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Success Stories

The EDWINS Leadership and Restaurant, founded in 2007, believes that every human being has a right to a fair and equal future, regardless of their past.  EDWINS is well known not only for its delectable classic french dining and delicious desserts, but also for the lasting effect it has made on the lives of those recently released from incarceration in Ohio. The Washington PostFood and WineForbesThe City Journal, the Steve Harvey Show and CNN have all featured EDWINS. EDWINS hopes to reduce the risk of these individuals returning to prison by providing them with the training necessary to pursue and succeed in a career in the very lucrative culinary field. Every person who receives training at EDWINS, short for “education wins”, has a criminal history and has spent time in prison.  

Brandon Chrostowski, the leader of this growing restaurant empire, has had his own unfortunate brush with the justice system. When he was 18 years old, he was caught dealing drugs. Rather than being sentenced to 5 to 10 years in prison, he was put on probation and received training at a kitchen in his hometown of Detroit. Over the years, he has received training at the Culinary Institute of America and has worked in many of the top French restaurants in both New York and Paris. He was constantly reminded of the second chance at life he had when he received his lenient sentence, and has since developed a plan to provide the same chance for others who were not so lucky – to open the best French restaurant in the world, in Cleveland, and improve the lives of all who work there. “I just looked at where the worst high school graduation rate was, and Cleveland, Ohio, happened to be the number two city in the country where people in high school didn’t graduate,”Brandon said. “So I figured that’s a place that it’s needed.”

“We give formerly incarcerated adults a foundation in the culinary and hospitality industry while providing a support network necessary their long-term success. Our mission is three-fold: to teach a skilled and in-demand trade in the culinary arts, empower willing minds through passion for hospitality management, and prepare students for a successful transition home.”

The students participate in classes on various topics, such as champagne tasting and opening, and the proper use of knives. Only 30% of students make it through the rigorous training process, as classes go from noon until midnight. Not only are students trained on fundamental culinary skills, they are also provided aid in acquiring many basic needs to succeed in society outside of incarceration, such as finding employment, medical care, clothing, job coaching, legal services, literacy programs, access to free housing, and more.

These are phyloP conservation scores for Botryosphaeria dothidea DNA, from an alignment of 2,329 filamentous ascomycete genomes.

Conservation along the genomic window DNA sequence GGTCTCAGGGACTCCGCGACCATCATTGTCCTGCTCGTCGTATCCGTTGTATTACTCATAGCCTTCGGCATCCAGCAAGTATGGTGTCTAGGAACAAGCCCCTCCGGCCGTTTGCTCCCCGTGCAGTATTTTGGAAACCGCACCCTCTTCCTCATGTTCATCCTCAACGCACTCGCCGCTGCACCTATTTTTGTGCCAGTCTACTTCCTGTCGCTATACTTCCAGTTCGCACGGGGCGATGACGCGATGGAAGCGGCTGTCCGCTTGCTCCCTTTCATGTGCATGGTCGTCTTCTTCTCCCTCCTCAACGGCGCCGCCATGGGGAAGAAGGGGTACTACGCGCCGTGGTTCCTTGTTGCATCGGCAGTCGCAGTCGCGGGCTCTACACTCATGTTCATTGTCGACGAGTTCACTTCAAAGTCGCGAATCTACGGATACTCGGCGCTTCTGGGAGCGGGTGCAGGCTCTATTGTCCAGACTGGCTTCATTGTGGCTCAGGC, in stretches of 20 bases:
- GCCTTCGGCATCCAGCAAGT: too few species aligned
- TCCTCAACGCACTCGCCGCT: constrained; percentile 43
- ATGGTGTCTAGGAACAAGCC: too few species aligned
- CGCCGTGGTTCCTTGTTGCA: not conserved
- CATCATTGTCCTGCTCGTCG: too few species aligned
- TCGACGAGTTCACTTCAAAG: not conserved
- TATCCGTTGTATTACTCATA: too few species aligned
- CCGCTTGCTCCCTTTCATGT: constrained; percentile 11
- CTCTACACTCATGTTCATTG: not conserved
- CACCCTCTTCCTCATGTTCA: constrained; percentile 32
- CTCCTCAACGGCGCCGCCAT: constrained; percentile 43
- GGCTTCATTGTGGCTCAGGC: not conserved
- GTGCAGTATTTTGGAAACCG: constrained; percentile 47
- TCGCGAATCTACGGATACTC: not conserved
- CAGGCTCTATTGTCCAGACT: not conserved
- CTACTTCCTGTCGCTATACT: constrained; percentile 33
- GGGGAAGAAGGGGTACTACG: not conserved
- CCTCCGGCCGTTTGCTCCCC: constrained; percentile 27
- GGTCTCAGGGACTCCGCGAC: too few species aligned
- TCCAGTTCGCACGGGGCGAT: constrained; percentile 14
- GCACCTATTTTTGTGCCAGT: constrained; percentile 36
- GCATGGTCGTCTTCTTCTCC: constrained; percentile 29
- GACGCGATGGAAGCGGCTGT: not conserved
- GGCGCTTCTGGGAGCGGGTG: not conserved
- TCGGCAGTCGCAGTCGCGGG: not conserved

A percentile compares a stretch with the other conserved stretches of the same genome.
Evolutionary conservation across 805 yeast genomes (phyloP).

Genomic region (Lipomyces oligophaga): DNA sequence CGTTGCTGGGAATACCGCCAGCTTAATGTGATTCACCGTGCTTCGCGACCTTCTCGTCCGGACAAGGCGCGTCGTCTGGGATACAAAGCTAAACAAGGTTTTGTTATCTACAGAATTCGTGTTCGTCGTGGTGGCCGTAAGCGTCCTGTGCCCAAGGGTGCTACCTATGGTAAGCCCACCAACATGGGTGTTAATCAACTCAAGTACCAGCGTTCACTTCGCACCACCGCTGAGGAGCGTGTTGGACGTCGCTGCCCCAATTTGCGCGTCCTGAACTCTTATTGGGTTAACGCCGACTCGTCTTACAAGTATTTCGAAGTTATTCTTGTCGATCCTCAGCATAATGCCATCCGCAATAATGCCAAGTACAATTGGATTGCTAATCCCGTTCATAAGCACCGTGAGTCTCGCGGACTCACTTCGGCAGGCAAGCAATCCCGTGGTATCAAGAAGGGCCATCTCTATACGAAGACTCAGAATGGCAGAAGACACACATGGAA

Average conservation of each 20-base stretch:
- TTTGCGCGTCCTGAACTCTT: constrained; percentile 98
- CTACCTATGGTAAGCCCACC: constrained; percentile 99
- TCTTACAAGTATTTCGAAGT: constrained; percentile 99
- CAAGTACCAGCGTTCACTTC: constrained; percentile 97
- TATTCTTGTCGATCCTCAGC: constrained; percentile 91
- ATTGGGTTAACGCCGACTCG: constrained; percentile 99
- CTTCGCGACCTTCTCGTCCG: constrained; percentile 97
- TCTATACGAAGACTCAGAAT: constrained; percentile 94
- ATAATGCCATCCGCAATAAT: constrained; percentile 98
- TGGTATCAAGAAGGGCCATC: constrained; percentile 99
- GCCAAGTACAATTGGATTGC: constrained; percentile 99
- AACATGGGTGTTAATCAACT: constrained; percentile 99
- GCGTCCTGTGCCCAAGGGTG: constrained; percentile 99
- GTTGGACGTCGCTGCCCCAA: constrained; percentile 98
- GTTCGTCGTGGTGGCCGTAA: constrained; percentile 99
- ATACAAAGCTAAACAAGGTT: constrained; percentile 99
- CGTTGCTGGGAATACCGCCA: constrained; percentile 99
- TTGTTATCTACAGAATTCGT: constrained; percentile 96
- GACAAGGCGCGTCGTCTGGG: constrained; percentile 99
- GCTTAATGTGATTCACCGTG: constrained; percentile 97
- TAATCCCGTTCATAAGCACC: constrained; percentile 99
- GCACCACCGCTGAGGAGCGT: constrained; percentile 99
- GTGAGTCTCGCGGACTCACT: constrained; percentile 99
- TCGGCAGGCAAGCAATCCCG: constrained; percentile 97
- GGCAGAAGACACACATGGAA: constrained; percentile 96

According to the DOJ, the rate that inmates return to prison is up to 83% within 10 years from their release. EDWINS was established with the goal to reduce recidivism, and it has made astonishing strides to do so. Of the 350 graduates, Chrostowski stated that the recidivism rate is only 1.4%. Nearly 100 students graduate from EDWINS a year, and the graduates have acquired jobs in Cleveland’s best restaurants after completing the program.

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Justice Reform

Today, one out of every five Americans requires a professional license to perform their job, while 1 in 3 American adults have a criminal record. Vocations requiring a professional license, such as plumbers, repairmen, or electrical inspectors, were previously incredibly difficult for those with a criminal history to pursue, since the required wait time to be able to acquire these licenses was a mandatory five years if they had committed a crime against another person. This year, Delaware made strides towards easing the struggles these individuals face when applying for professional licenses. Delaware State News reported that Governor John Carney’s signed legislation greatly decreases the waiting period to just three years. 

Questions have arisen over whether previously incarcerated individuals with felony sexual assaults will have access to licenses as massage therapists. The licensing board, which accepts or denies applications for professional licenses, fully intends to retain its discretion and will deny licenses for the massage and bodywork industry to those with such crimes.

Melissa Minor-Brown, a State Representative, has supported the modifications to the criminal justice system in regards to licensing that she believes are crucial in reducing recidivism. “To believe that people can actually have second chances is so important. This legislation breaks down barriers and creates a pathway to sustainability,” she stated. The bills are essential to providing those with criminal records the possibility of good jobs with high paying wages. Employment has been proven to be a very prominent factor in reducing recidivism, and these criminal justice reforms are backed by state Attorney General Kathy Jennings. “Part of our job as policymakers and elected leaders is to help ensure that people who come out of prison stay out of prison. That’s good criminal justice policy, it’s good economic policy, and it’s a very good moral policy.”

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Recidivism

The Singapore Corporation of Rehabilitative Enterprises (SCORE), has adopted a structured strategy to help prisoners find reliable employment when they are released from prison. The inmates are evaluated on their ability to perform particular vocations, and then provide the proper skills and training under the Workforce Skills Qualification (WSQ) framework. The WSQ is a national credential system that trains, assesses, develops, and certifies skills and abilities for the workforce.

In order to better prepare inmates for a real job setting when they are released, they are put through simulated job scenarios. When the inmates complete their training, they decide which jobs they would like to apply for, and are later interviewed by prospective employers. In special cases, employment offers may be provided before they are even released. In order to make these job prospects possible, SCORE coordinates with employers to guarantee that inmates, once released, are provided fair wages and partake in progressive work practices. SCORE provides assistance to former offenders for up to 12 months during the early phase of finding employment. SCORE coordinates with employers and case workers during this period to ensure that these recently released individuals are provided the necessary assistance to effectively re-integrate into their communities and become reliable members of the workforce.